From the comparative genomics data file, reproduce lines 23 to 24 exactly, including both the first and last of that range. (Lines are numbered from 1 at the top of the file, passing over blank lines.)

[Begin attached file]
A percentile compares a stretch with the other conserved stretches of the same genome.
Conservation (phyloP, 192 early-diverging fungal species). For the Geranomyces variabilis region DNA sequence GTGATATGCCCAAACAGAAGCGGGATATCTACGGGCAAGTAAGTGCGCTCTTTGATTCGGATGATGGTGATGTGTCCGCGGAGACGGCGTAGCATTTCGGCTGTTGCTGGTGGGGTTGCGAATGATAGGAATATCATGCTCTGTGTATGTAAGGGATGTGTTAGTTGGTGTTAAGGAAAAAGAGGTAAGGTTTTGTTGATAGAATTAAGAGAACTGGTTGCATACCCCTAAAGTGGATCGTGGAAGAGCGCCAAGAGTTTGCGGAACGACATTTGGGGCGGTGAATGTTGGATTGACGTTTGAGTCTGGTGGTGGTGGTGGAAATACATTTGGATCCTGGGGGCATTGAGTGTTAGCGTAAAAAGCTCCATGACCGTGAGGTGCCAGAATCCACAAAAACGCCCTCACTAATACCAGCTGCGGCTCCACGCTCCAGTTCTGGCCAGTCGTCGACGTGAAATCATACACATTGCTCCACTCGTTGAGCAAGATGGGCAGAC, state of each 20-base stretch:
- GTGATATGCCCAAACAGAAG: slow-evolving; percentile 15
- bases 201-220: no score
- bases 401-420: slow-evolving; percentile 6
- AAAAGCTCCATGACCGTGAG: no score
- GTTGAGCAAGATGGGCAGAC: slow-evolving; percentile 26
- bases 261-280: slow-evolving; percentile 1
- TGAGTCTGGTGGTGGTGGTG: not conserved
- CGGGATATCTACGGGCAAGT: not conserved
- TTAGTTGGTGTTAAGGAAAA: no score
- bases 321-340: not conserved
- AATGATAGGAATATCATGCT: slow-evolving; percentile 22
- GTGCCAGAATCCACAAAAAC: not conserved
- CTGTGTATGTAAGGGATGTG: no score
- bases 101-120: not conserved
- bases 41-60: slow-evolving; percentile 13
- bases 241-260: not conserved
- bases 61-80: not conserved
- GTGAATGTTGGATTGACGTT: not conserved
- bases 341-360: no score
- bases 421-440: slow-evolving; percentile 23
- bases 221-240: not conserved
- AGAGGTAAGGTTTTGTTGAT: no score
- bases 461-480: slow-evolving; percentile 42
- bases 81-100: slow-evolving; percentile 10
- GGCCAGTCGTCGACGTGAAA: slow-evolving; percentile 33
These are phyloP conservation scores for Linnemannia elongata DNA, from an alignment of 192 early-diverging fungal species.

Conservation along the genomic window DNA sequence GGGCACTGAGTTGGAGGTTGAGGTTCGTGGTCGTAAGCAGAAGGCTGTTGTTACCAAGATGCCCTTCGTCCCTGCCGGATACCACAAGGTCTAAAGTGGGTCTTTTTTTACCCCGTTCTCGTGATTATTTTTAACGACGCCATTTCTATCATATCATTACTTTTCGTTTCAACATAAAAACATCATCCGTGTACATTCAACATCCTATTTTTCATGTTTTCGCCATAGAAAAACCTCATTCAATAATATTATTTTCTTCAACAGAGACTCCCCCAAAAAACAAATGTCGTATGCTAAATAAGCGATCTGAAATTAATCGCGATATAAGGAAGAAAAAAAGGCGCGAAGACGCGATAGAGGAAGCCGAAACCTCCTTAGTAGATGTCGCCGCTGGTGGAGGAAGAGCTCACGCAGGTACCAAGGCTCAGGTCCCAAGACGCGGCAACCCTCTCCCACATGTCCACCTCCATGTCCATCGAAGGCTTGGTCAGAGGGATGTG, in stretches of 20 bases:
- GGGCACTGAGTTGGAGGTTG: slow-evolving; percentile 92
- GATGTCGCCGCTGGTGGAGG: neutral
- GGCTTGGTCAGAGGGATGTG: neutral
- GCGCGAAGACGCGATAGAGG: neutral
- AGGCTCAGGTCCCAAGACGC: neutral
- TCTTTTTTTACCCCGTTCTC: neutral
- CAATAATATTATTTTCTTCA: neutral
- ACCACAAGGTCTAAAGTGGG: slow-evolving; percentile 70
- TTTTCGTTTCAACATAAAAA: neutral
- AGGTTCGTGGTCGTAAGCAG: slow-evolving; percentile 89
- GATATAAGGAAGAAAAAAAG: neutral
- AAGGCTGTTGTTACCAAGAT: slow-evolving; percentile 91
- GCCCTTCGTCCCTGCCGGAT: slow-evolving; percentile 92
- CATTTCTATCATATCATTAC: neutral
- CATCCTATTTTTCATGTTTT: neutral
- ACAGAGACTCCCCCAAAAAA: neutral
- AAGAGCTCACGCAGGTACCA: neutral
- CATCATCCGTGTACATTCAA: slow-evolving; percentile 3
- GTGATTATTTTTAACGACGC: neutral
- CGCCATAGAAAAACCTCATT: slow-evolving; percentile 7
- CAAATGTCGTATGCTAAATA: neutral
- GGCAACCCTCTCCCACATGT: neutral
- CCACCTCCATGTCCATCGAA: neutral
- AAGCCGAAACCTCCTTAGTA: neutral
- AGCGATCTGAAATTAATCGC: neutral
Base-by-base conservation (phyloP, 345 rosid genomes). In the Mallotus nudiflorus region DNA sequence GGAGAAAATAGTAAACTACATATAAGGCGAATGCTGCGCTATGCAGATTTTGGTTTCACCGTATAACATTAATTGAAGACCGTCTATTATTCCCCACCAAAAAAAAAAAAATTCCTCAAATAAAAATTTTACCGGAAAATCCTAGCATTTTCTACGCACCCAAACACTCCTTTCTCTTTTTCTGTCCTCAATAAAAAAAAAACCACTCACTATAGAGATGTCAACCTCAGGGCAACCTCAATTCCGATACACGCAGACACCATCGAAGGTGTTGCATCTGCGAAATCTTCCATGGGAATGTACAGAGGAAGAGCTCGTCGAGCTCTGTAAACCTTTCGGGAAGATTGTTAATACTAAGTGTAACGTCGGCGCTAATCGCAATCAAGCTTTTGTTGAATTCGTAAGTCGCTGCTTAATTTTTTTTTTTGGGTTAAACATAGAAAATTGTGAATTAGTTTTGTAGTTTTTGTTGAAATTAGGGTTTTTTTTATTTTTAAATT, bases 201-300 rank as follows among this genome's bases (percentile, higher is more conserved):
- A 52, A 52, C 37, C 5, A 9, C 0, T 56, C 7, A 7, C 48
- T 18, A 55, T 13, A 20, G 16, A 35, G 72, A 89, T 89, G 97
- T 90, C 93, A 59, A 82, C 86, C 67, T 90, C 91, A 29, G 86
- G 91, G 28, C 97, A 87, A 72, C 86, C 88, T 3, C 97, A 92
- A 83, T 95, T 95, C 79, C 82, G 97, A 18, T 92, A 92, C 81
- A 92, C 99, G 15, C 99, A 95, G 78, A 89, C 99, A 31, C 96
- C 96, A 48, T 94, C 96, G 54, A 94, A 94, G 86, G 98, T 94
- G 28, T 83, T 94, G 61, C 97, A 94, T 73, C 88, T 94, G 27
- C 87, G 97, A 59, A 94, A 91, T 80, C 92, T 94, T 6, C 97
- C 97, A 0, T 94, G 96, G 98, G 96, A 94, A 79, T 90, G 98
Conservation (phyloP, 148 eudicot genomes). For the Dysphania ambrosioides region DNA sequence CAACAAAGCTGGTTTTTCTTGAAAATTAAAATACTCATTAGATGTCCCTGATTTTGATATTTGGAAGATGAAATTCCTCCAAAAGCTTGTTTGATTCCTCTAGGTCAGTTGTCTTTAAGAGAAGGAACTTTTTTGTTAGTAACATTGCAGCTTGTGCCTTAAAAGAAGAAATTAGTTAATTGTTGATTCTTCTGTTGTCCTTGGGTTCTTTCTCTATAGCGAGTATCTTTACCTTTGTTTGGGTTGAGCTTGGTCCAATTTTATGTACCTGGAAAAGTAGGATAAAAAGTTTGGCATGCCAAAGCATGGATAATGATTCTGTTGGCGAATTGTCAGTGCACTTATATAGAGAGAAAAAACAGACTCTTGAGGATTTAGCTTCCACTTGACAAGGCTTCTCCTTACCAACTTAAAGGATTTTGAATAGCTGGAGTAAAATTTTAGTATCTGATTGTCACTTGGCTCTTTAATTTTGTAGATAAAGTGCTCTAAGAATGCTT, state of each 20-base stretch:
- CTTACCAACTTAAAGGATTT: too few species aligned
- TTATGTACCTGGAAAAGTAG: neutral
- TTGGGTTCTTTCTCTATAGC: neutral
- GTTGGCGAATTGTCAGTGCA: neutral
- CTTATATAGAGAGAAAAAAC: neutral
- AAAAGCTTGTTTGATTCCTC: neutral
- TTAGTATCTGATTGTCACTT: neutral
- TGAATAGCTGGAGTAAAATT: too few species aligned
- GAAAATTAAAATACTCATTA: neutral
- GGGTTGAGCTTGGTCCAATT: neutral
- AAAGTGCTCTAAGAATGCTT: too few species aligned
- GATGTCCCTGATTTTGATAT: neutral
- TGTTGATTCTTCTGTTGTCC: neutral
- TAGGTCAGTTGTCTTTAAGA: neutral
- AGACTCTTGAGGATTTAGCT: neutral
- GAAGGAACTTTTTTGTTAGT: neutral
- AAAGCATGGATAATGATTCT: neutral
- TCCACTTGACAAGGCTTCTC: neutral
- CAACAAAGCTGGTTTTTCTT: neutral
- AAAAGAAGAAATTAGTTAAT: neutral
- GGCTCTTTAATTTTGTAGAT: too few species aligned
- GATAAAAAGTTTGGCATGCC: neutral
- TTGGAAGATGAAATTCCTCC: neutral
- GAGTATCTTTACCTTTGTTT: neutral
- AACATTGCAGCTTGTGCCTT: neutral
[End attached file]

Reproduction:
- bases 221-240: not conserved
- AGAGGTAAGGTTTTGTTGAT: no score